If you stand on the corner of Miami Beach’s Lincoln Road and Drexel Avenue and look to the southeast, you can still see the structure that housed the screen of one of the finest movie theaters in the country, the Beach Theatre. It’s been decades since this movie palace ran its last feature, but now a new vibe is coming to 420 Lincoln Road in the form of the ritzy TAO Restaurant & Lounge.
Miami Beach will the third in a series of upscale TAO eateries that include East 58th Street in New York and another at the Venetian Resort Hotel & Casino in Las Vegas, all of which operate under the watchful eye of TAO’s signature 20-foot tall golden Buddha statues.
More here ar Miami Beach USA.
September 10, 2007
CEDARBURG, WI — Longtime theatre marquee-builder Poblocki Sign Company of West Allis, WI, has been contracted for a $60,000 marquee at the 1936 Rivoli Theatre in Cedarburg, Wisconsin. (Among many others, Poblocki built the 1993 marquee for Kenosha’s 1922 Orpheum Theatre.)
In a twist of fate, company owner Jerry Poblocki told the Milwaukee Journal Sentinel that he attended the Rivoli’s January 1936 opening program.
September 5, 2007
CIM Group of Los Angeles, reportedly one of Hollywood’s largest commercial landlords has purchased Grauman’s Chinese Theater for an undisclosed sum of money. There are no plans to stop showing films there as Mann Theaters has a long term lease and plans to continue its operation.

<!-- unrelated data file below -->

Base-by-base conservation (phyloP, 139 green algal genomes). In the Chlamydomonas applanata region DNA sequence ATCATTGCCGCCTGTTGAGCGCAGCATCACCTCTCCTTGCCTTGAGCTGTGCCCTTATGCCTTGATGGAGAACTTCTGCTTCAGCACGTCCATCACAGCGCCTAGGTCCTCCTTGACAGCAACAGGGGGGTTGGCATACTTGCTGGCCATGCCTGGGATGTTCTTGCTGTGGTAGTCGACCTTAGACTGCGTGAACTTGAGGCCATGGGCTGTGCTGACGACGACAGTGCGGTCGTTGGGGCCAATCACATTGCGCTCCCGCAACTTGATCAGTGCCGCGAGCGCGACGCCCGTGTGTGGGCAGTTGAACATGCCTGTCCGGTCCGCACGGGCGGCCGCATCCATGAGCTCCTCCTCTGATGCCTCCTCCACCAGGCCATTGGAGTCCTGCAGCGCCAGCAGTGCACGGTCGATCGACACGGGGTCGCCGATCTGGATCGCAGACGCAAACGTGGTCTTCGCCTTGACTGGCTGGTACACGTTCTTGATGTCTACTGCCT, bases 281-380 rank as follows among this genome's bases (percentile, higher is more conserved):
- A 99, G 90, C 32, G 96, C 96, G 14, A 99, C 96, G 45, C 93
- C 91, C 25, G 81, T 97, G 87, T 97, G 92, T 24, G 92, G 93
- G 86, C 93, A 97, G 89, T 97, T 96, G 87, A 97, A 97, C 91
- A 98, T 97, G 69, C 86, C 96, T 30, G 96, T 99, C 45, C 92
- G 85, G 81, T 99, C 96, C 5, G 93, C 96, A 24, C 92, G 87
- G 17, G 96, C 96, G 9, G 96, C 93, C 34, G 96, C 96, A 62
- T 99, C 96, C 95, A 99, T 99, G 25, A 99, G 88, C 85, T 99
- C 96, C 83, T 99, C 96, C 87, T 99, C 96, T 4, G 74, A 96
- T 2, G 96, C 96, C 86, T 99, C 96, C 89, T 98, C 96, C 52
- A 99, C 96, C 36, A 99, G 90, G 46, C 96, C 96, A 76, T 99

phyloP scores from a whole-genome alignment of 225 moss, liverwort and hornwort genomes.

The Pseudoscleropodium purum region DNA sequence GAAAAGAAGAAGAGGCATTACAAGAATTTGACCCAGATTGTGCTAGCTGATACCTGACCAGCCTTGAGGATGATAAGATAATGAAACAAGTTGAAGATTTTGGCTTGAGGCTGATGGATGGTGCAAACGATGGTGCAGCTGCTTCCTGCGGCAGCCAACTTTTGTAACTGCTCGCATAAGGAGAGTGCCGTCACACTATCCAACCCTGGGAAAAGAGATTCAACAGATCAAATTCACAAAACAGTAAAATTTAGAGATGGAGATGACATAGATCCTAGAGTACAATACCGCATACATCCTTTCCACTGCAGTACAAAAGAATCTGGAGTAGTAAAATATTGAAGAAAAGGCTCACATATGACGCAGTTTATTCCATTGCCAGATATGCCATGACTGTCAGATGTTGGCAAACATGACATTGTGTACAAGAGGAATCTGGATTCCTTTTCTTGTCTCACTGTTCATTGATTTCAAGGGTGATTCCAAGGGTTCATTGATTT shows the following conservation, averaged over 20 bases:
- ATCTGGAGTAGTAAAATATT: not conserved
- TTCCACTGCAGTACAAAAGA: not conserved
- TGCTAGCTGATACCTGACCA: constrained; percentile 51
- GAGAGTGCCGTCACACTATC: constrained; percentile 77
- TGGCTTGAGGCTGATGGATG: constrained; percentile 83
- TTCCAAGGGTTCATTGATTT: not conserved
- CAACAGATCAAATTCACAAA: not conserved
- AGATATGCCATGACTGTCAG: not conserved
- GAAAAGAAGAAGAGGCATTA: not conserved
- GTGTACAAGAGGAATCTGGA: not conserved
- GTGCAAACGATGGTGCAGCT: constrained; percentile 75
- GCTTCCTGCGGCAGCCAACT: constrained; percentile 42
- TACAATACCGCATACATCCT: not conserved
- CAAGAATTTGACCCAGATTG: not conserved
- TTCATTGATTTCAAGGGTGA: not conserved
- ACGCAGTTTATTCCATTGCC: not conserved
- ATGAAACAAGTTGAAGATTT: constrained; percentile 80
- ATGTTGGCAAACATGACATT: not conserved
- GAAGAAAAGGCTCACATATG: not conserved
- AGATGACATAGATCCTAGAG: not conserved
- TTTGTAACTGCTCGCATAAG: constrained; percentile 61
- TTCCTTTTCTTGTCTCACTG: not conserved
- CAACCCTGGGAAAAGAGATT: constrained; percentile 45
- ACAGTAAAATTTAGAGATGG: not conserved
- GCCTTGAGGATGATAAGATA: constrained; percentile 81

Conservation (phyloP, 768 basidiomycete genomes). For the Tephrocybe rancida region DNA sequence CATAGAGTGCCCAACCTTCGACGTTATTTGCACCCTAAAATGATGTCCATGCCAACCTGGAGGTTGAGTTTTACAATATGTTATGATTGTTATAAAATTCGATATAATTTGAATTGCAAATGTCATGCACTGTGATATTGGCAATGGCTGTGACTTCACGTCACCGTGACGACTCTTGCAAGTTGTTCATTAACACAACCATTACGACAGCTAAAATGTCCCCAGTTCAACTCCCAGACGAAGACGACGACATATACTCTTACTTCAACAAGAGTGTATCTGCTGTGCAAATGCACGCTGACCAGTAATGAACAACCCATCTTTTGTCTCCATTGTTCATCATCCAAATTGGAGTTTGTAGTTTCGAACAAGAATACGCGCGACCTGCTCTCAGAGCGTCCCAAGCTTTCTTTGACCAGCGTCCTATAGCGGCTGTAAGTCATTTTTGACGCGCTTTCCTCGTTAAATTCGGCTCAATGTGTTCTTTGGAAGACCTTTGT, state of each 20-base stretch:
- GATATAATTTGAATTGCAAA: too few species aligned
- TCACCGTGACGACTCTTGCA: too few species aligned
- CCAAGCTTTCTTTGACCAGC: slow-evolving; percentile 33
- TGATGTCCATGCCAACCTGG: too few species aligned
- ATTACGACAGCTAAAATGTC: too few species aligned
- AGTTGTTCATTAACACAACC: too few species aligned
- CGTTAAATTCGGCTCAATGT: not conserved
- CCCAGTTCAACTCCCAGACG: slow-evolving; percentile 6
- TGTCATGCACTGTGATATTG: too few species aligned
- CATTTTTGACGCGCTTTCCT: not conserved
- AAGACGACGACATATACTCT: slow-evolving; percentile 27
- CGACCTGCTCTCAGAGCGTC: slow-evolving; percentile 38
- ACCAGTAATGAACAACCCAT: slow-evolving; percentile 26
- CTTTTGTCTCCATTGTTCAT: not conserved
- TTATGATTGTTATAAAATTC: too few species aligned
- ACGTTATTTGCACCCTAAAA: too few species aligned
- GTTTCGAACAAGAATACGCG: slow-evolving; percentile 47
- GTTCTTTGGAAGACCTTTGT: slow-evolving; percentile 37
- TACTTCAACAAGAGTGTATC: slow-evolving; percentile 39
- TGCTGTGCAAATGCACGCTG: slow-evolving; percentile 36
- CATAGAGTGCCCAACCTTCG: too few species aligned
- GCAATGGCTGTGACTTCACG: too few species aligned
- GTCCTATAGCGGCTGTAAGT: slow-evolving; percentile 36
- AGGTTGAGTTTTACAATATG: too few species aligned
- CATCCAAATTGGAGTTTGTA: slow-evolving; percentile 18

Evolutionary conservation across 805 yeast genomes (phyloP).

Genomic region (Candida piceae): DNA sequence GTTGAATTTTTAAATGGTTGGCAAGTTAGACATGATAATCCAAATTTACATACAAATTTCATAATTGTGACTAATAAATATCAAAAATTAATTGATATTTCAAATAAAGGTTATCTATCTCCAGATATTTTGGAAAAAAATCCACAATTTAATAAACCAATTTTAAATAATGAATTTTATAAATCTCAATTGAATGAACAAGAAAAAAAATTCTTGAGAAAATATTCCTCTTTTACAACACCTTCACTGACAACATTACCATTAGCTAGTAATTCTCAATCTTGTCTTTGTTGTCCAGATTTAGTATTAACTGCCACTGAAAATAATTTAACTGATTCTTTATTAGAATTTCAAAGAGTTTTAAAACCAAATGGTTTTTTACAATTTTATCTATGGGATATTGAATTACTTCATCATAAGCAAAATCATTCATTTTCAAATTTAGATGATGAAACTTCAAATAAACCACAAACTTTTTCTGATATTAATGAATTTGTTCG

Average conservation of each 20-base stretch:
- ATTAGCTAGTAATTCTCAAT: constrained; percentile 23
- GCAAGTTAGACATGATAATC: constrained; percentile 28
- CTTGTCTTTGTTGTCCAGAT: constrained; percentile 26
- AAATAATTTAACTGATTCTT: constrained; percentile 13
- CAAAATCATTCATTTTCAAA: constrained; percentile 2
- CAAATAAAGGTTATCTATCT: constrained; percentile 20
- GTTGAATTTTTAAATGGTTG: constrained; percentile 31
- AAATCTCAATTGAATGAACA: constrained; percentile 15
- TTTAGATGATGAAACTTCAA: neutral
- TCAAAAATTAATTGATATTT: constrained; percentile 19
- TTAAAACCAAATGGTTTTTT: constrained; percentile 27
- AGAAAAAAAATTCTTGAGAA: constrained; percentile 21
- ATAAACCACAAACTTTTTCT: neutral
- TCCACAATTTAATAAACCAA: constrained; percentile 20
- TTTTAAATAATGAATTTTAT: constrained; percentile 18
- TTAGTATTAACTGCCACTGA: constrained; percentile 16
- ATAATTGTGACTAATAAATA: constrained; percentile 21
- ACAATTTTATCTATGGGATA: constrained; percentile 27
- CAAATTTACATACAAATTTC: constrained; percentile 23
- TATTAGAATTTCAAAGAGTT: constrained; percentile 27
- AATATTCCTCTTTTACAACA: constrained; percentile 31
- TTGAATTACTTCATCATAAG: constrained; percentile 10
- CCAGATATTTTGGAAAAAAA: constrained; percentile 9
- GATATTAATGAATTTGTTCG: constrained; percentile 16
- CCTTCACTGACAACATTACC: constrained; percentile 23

For more details, read the AP News.
September 3, 2007
WINCHESTER, IN — With the owner claiming they are just doing renovations, other troubles indicate financial issues might be the reason for its present closure.
The movie screens are dark inside the Towne Square Cinema and Cafe.
The downtown theater is nearly $10,000 behind on its taxes and is facing a lawsuit from an Ohio publishing company for not paying an advertising bill.
But the marquee at the theater, 117 W. Franklin St., indicates it is closed for repairs, and general manager Steve Smelser repeated the same when contacted Friday. No movies have been shown for several weeks.
For the full story, go to the Star Press
August 31, 2007
FULLERTON, CA — I am writing to share some good news in our efforts to reopen the Fox Fullerton Theatre. The Fullerton Historic Theatre Foundation has been selected to receive a nearly $2 million grant from the California Cultural and Historical Endowment (CCHE). The Foundation’s grant to restore the Fox Fullerton Theatre was the second highest in a highly competitive process where 194 projects totaling $213 million were submitted statewide, for just under $43 million in available funds.
This was the third and final round to distribute funds made available by Proposition 40, which was passed by California voters in 2004 and included $250 million in funding for cultural and historic preservation. We have applied each year and this is the first time our application has been successful.
We have extended the pre-sale offering of the book “The Incredible History of The Academy Theater” for $40. Please go to www.academybook.org and place your order today. If you would like to order 10 or more books, there is a 10% discount.
Also available a beautiful framed recent color photo of the Academy Tower illuminated at night. This beautiful photo is available here for only $20. Order this limited edition print online today.
Any questions please call 310-357-5462